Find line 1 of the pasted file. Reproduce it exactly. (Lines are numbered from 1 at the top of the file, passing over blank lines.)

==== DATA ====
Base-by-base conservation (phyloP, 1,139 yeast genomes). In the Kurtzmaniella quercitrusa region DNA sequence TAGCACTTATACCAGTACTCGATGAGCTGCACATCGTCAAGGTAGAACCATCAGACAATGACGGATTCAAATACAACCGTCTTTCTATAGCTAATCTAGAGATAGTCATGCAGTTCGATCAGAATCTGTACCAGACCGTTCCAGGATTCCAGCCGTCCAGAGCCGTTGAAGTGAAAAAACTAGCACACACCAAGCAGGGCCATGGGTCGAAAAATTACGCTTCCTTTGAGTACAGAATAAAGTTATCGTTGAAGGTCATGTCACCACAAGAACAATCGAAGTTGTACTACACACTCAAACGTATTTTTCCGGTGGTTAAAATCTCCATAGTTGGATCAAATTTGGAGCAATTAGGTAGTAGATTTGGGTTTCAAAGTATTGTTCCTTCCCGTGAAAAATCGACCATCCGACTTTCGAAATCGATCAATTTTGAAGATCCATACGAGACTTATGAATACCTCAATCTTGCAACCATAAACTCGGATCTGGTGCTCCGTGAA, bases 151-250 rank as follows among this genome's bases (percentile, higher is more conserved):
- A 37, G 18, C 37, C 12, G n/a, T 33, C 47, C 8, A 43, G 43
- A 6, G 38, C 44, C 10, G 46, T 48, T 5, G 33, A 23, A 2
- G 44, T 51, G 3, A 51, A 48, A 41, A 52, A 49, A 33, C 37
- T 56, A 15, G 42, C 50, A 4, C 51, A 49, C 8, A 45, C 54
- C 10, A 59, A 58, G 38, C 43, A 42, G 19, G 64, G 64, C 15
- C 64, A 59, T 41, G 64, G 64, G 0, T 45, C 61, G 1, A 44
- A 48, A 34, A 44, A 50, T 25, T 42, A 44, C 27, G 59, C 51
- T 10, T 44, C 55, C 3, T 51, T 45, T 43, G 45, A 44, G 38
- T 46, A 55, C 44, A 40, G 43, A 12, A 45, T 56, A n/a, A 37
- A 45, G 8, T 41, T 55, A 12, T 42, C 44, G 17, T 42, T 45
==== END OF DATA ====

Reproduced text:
Base-by-base conservation (phyloP, 1,139 yeast genomes). In the Kurtzmaniella quercitrusa region DNA sequence TAGCACTTATACCAGTACTCGATGAGCTGCACATCGTCAAGGTAGAACCATCAGACAATGACGGATTCAAATACAACCGTCTTTCTATAGCTAATCTAGAGATAGTCATGCAGTTCGATCAGAATCTGTACCAGACCGTTCCAGGATTCCAGCCGTCCAGAGCCGTTGAAGTGAAAAAACTAGCACACACCAAGCAGGGCCATGGGTCGAAAAATTACGCTTCCTTTGAGTACAGAATAAAGTTATCGTTGAAGGTCATGTCACCACAAGAACAATCGAAGTTGTACTACACACTCAAACGTATTTTTCCGGTGGTTAAAATCTCCATAGTTGGATCAAATTTGGAGCAATTAGGTAGTAGATTTGGGTTTCAAAGTATTGTTCCTTCCCGTGAAAAATCGACCATCCGACTTTCGAAATCGATCAATTTTGAAGATCCATACGAGACTTATGAATACCTCAATCTTGCAACCATAAACTCGGATCTGGTGCTCCGTGAA, bases 151-250 rank as follows among this genome's bases (percentile, higher is more conserved):